I installed OpenCV through homebrew. Lots of dependencies were installed. Interestingly enough, I can see opencv through the default homebrew python3 install, but not in virtual environment I created for custom work. In other words:
>>> import cv2
However, when I go to the virtual environment set up for ww2cp, I don’t see it.
> source ww2venv/bin/activate
(ww2venv) > python3
>>> import cv2
Traceback (most recent call last):
File “<stdin>”, line 1, in <module>
ModuleNotFoundError: No module named ‘cv2’
So, following the instructions here: (https://robferguson.org/blog/2017/10/06/how-to-install-opencv-and-python-using-homebrew-on-macos-sierra/), I set up a symbolic link between homebrew’s openCV install and the site-packages inside the ww2 venv folder.
Now it works!
I run VirtualBox on my machine to test Ansible playbooks and to run (my legal copy of) Windows 7. I’ve received noticed from VirtualBox that there was a new version of VirtualBox available. (I run 5.1.28. The notice says 5.1.30.) After several weeks of delay, I decide to check it out.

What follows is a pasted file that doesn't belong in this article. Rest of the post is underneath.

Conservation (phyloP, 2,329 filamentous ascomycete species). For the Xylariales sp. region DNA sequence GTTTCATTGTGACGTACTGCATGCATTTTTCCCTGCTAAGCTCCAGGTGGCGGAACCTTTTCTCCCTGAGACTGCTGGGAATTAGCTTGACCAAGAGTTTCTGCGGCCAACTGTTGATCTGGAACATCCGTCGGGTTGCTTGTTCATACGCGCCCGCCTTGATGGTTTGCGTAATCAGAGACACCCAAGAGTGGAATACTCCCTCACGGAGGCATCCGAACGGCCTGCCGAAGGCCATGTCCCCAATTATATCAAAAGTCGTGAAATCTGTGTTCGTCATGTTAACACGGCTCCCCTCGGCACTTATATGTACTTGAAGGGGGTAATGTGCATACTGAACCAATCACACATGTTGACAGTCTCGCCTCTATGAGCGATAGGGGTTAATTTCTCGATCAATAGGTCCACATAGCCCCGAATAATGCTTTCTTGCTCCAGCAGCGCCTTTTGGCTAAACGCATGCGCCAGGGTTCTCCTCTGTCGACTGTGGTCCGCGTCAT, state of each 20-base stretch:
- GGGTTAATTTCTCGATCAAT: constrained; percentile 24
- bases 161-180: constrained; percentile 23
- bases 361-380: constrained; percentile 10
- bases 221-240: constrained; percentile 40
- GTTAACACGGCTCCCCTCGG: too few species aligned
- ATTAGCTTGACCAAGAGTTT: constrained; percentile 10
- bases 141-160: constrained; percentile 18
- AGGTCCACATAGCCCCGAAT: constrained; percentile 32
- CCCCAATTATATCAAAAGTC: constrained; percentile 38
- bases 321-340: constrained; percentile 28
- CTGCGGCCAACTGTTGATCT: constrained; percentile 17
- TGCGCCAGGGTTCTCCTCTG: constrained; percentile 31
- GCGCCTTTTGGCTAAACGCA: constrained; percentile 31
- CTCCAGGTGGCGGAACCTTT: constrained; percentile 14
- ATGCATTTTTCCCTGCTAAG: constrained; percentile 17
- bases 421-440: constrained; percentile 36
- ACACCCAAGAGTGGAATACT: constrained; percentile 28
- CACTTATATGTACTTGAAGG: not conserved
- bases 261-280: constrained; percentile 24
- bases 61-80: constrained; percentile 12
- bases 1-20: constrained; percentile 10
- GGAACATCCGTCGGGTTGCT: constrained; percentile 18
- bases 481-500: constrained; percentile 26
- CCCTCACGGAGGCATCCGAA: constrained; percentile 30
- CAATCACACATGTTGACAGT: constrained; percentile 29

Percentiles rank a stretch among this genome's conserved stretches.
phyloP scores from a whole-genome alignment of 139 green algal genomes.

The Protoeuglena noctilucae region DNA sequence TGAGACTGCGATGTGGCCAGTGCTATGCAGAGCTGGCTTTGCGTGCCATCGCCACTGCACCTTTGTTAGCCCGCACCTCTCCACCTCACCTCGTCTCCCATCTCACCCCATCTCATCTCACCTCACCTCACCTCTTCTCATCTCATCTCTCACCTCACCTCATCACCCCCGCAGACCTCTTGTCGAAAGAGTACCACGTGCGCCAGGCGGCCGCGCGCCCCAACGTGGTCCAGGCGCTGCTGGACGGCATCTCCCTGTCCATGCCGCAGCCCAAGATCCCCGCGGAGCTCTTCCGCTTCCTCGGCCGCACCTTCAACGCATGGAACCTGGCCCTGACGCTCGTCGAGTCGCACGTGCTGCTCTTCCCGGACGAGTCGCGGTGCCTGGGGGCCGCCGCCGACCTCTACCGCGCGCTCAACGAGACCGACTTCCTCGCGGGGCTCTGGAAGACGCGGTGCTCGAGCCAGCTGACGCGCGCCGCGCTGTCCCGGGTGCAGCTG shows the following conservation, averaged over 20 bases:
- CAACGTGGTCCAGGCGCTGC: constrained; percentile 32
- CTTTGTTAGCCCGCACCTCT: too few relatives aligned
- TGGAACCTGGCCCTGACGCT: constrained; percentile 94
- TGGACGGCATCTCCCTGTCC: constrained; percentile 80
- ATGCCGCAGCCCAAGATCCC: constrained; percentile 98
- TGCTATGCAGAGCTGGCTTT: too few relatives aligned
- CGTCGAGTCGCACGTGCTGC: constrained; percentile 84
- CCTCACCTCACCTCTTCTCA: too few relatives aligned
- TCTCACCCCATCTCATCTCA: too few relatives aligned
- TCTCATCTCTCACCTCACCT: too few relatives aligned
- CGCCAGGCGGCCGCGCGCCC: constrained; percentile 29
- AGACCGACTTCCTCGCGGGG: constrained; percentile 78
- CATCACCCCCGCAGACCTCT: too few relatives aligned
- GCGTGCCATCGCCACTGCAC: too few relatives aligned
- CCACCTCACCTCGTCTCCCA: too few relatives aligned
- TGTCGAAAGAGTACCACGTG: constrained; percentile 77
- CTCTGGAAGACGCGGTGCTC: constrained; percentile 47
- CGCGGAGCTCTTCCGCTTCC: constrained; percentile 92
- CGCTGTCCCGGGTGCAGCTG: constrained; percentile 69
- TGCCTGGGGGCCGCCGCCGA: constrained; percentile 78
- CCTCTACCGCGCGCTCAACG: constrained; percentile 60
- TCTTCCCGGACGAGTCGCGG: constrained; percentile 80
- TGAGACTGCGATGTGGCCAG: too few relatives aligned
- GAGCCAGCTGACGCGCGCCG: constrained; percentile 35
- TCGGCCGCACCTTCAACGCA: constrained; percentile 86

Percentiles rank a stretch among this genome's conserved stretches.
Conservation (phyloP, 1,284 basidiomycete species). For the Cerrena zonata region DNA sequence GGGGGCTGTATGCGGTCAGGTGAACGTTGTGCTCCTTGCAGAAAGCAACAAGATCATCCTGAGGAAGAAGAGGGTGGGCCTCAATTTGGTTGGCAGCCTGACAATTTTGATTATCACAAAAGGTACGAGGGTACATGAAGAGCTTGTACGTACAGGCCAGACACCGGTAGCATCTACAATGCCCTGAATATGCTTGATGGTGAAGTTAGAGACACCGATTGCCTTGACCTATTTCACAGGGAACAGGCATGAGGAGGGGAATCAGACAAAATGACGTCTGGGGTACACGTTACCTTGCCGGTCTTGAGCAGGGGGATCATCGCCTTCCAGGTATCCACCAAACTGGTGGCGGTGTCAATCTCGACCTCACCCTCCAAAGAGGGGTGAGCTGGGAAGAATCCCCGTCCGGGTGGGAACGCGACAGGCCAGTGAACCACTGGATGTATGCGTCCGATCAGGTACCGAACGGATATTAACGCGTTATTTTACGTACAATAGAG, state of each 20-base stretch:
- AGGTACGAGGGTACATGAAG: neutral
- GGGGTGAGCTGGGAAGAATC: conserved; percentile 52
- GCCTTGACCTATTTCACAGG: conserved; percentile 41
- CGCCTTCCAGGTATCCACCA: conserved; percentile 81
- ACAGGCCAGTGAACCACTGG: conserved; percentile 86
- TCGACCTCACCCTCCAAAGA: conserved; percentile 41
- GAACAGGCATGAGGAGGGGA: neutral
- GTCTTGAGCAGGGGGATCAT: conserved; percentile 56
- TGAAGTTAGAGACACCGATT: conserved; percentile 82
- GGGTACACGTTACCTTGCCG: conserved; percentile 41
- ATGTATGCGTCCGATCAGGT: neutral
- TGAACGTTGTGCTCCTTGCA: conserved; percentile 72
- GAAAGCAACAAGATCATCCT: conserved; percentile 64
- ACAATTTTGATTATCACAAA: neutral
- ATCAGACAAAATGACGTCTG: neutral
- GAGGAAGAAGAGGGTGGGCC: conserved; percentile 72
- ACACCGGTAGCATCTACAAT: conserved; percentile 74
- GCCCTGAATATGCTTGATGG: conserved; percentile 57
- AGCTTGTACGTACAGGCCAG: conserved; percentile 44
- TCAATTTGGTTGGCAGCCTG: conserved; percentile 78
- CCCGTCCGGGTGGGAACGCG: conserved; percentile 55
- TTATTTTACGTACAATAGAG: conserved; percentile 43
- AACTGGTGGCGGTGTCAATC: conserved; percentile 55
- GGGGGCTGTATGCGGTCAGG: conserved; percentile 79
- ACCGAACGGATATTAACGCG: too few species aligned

I go to the VirtualBox website and discover that VB is now up to version 5.2.2. This is interesting. I wonder what they fixed? I like that it’s on minor version x.x.2, so they’ve tracked down the errors. I like it. I’ll download it and test it.
It looks good. It starts up as usual. The Windows 7 VM starts as expected. OK, let’s check out ansible. (Record scratch!!!) It won’t run any more. Vagrant 1.9.7 insists that it needs a copy of VirtualBox to run. I have VB installed. This can’t be right. I’ll force it and try again. Still not go with vagrant.
Let me run a Google search. It turns out that vagrant 2 won’t run VirtualBox 5.2 until the next minor update. What’s the newest version of vagrant available? 2.0.1. That’s it. I download it and attach the machine to a good internet pipe to handle the playbook.yml file. It starts up finally. A wasted afternoon on a machine that was not fixed until 9 pm.